• With Kids in the Westcountry

Trinity Hill circular woodland welly walk near Axminster/Lyme Regis

Nature reserve near Lyme Regis/Axminster (East Devon)

Circular child-friendly woodland walk

Buggies are a struggle but off-road buggies ok in dry season

Dogs welcome

Free entry

Free parking

No facilities

Nearest postcode EX13 5SS


Trinity Hill is a nature reserve not far from Lyme Regis and Axminster, with miles of track to explore through old English woodland and across colourful heath. It’s free to park, free to enter and open all year round! I apologise for my photos which don't do it justice, it was a foggy and wet July day.


The circular route we take is about 1.5 miles long (though it often feels a bit longer with one slightly reluctant four-year-old in tow!) and is great territory for a good old welly stomp in all seasons! You can take the bikes, though the rider would need to be able to cope with bumpy and boggy areas, and hilly sections.


I’d like to be able to say this route is buggy-friendly, but having tried it myself a few years ago, it didn’t go well – there are sections of this route that get really waterlogged and boggy which meant the buggy had to be carried and that, put simply, was a bit of a pain in the arse. When it’s been dry for a while, an off-road buggy would handle it ok.



There are lots of walks across this nature reserve but here’s our tried and tested route.

Starting off from the second of the two car parks off Trinity Hill Road from the A35 near the Lyme Regis/Crewkerne crossroads at Hunter’s Lodge, head down the track and keep going straight on until you’re into the woods. (Ignore an offshoot on your left soon after the car park.)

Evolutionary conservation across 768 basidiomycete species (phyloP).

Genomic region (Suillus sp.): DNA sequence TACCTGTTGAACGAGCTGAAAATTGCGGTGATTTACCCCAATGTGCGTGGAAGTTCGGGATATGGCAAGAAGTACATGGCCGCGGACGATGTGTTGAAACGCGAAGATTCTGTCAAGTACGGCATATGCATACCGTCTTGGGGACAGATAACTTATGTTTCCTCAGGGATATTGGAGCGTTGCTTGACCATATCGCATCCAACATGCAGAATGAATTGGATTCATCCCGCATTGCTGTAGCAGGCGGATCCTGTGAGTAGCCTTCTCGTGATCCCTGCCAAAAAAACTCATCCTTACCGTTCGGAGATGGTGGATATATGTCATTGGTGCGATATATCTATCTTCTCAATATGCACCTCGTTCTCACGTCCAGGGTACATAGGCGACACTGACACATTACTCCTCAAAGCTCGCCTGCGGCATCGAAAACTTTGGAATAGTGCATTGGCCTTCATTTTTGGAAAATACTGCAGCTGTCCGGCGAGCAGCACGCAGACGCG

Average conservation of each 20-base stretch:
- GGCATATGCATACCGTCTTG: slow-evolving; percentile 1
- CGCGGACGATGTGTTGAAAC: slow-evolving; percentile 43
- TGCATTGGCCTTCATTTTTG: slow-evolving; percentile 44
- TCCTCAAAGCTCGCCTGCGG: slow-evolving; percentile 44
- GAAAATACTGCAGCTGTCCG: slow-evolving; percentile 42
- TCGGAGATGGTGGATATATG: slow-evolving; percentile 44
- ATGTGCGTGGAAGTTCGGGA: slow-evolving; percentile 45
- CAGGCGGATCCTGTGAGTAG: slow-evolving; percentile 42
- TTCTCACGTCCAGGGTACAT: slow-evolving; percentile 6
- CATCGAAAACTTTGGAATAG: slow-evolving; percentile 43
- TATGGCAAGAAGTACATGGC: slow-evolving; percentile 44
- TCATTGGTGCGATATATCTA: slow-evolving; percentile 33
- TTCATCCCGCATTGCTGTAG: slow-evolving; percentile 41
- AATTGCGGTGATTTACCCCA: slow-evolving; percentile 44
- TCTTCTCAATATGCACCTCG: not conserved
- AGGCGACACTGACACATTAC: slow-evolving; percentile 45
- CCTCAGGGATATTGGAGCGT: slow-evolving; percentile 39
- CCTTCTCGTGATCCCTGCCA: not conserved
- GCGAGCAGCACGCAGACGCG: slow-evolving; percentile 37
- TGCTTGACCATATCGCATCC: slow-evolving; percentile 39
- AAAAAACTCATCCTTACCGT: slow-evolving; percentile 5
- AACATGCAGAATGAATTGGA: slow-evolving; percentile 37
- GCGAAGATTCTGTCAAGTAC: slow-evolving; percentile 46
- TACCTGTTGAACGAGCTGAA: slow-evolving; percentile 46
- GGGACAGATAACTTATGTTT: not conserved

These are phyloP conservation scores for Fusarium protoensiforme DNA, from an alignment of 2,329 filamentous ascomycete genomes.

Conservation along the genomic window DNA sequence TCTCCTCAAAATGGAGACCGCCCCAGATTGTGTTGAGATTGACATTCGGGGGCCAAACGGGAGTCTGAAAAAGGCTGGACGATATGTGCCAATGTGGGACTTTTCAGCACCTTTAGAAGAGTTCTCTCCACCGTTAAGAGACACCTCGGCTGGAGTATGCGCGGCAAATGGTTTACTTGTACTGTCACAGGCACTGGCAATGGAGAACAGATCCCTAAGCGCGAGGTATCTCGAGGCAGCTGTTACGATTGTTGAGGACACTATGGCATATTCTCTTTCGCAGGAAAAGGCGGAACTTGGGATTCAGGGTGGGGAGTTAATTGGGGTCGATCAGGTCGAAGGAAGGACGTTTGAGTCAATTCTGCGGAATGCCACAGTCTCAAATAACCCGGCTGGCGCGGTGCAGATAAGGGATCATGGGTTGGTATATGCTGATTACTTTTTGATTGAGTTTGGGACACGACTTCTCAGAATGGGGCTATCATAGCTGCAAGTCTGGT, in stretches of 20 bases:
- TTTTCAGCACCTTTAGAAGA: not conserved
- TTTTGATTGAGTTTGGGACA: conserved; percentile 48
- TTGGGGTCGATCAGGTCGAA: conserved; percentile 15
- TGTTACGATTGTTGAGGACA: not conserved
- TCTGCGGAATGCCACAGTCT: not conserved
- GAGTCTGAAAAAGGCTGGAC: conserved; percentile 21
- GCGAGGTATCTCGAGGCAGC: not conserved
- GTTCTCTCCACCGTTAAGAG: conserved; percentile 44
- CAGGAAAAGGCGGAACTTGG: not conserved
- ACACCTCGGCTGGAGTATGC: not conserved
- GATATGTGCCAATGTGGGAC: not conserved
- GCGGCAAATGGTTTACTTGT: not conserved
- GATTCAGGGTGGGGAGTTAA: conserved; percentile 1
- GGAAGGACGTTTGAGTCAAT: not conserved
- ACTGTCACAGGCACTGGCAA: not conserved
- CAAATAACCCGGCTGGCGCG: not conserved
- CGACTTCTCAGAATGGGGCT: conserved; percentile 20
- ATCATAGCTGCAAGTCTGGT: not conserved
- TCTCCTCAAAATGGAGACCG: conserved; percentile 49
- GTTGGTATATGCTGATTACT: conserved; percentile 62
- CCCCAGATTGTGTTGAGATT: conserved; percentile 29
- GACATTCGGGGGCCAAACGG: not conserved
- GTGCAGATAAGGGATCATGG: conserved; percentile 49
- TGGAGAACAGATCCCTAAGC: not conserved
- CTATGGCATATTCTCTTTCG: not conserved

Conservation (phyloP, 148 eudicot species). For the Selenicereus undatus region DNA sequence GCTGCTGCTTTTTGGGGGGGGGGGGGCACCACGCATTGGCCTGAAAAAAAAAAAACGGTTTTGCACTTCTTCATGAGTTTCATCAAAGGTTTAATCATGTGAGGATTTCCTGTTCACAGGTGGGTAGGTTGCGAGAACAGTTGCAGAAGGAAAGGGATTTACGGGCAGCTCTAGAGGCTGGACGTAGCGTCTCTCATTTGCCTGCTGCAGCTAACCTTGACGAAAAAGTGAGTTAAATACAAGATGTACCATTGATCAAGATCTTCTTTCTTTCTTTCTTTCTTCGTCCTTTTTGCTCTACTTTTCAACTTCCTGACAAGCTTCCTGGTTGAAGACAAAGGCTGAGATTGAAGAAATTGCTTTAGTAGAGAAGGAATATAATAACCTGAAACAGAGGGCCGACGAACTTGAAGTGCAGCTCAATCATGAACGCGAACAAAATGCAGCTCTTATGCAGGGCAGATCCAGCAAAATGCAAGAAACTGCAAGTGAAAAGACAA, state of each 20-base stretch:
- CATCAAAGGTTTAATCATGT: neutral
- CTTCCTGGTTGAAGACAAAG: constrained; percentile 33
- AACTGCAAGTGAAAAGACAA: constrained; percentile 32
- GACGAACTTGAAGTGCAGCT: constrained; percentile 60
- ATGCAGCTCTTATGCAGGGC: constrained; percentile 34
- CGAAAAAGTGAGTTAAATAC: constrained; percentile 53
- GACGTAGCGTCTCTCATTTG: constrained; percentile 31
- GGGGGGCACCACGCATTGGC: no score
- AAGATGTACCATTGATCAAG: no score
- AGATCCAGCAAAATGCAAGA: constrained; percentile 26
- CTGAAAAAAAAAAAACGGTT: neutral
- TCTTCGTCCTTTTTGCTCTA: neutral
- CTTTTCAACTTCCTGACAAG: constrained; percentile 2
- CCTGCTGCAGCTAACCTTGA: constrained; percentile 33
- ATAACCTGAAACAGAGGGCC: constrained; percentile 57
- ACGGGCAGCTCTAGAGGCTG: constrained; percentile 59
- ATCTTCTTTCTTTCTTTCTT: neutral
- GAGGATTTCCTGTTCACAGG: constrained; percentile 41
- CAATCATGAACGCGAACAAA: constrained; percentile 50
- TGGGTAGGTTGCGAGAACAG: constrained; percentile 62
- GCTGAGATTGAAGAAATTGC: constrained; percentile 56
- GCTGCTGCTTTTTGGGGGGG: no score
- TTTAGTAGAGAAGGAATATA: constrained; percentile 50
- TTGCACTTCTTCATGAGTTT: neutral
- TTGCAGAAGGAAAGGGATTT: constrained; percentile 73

You’ll come to a fork at the bottom of the hill – go straight on (as the right-hand path is where the circular will spit you out at the end ready to return to the car park.)


The path winds round in a vague circle and eventually you’ll find yourself at a metal gate – go to the right-hand side of the gate and turn right here (and this is where it’s often a mud fest even in high summer!).



This will then bring you back on the return leg of the journey, through old twisted trees (it’s very ‘Sleepy Hollow’ on a foggy day) – and on clear days you’ll have amazing views over the Axe Valley, often with ponies grazing in the fields.


Image credit - EDDC

There are no facilities at Trinity Hill aside from the car park, but if you’re in the mood for some refreshments afterwards there’s lots to choose from. The nearest watering hole with a playground in the pub garden is at Hunter’s Lodge Inn; or head to nearby Axminster and stop in for ice cream and a light lunch at Diamond’s Tea Room off Cooks Lane.


 

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